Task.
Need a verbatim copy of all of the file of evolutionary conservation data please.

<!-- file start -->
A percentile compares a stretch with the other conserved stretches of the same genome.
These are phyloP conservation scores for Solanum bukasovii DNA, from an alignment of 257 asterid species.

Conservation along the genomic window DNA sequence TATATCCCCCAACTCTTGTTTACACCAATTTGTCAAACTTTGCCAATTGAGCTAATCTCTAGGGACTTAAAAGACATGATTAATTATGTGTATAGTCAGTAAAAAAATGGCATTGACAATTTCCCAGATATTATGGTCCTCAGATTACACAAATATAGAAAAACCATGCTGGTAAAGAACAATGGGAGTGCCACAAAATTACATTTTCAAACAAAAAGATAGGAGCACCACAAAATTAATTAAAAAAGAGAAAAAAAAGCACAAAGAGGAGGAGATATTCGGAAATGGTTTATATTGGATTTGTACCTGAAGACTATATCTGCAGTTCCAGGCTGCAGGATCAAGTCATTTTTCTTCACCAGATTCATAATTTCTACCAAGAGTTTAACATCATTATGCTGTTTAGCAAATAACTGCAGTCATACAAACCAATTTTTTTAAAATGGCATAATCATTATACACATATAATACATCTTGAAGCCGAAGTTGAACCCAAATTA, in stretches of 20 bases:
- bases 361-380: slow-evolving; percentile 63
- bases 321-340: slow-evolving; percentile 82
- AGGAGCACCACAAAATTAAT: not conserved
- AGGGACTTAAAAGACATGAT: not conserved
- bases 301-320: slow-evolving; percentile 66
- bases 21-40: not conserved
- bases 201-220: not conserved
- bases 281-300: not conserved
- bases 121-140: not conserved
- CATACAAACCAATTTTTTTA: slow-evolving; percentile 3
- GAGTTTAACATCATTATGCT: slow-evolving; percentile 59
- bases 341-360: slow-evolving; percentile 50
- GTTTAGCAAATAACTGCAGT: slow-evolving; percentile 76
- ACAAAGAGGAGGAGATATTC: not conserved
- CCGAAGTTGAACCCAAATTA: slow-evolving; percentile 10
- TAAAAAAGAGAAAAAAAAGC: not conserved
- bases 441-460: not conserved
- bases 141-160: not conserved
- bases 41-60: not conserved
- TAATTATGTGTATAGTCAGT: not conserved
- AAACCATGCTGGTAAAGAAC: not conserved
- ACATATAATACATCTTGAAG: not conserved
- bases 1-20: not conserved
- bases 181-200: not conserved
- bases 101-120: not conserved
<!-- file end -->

A percentile compares a stretch with the other conserved stretches of the same genome.
These are phyloP conservation scores for Solanum bukasovii DNA, from an alignment of 257 asterid species.

Conservation along the genomic window DNA sequence TATATCCCCCAACTCTTGTTTACACCAATTTGTCAAACTTTGCCAATTGAGCTAATCTCTAGGGACTTAAAAGACATGATTAATTATGTGTATAGTCAGTAAAAAAATGGCATTGACAATTTCCCAGATATTATGGTCCTCAGATTACACAAATATAGAAAAACCATGCTGGTAAAGAACAATGGGAGTGCCACAAAATTACATTTTCAAACAAAAAGATAGGAGCACCACAAAATTAATTAAAAAAGAGAAAAAAAAGCACAAAGAGGAGGAGATATTCGGAAATGGTTTATATTGGATTTGTACCTGAAGACTATATCTGCAGTTCCAGGCTGCAGGATCAAGTCATTTTTCTTCACCAGATTCATAATTTCTACCAAGAGTTTAACATCATTATGCTGTTTAGCAAATAACTGCAGTCATACAAACCAATTTTTTTAAAATGGCATAATCATTATACACATATAATACATCTTGAAGCCGAAGTTGAACCCAAATTA, in stretches of 20 bases:
- bases 361-380: slow-evolving; percentile 63
- bases 321-340: slow-evolving; percentile 82
- AGGAGCACCACAAAATTAAT: not conserved
- AGGGACTTAAAAGACATGAT: not conserved
- bases 301-320: slow-evolving; percentile 66
- bases 21-40: not conserved
- bases 201-220: not conserved
- bases 281-300: not conserved
- bases 121-140: not conserved
- CATACAAACCAATTTTTTTA: slow-evolving; percentile 3
- GAGTTTAACATCATTATGCT: slow-evolving; percentile 59
- bases 341-360: slow-evolving; percentile 50
- GTTTAGCAAATAACTGCAGT: slow-evolving; percentile 76
- ACAAAGAGGAGGAGATATTC: not conserved
- CCGAAGTTGAACCCAAATTA: slow-evolving; percentile 10
- TAAAAAAGAGAAAAAAAAGC: not conserved
- bases 441-460: not conserved
- bases 141-160: not conserved
- bases 41-60: not conserved
- TAATTATGTGTATAGTCAGT: not conserved
- AAACCATGCTGGTAAAGAAC: not conserved
- ACATATAATACATCTTGAAG: not conserved
- bases 1-20: not conserved
- bases 181-200: not conserved
- bases 101-120: not conserved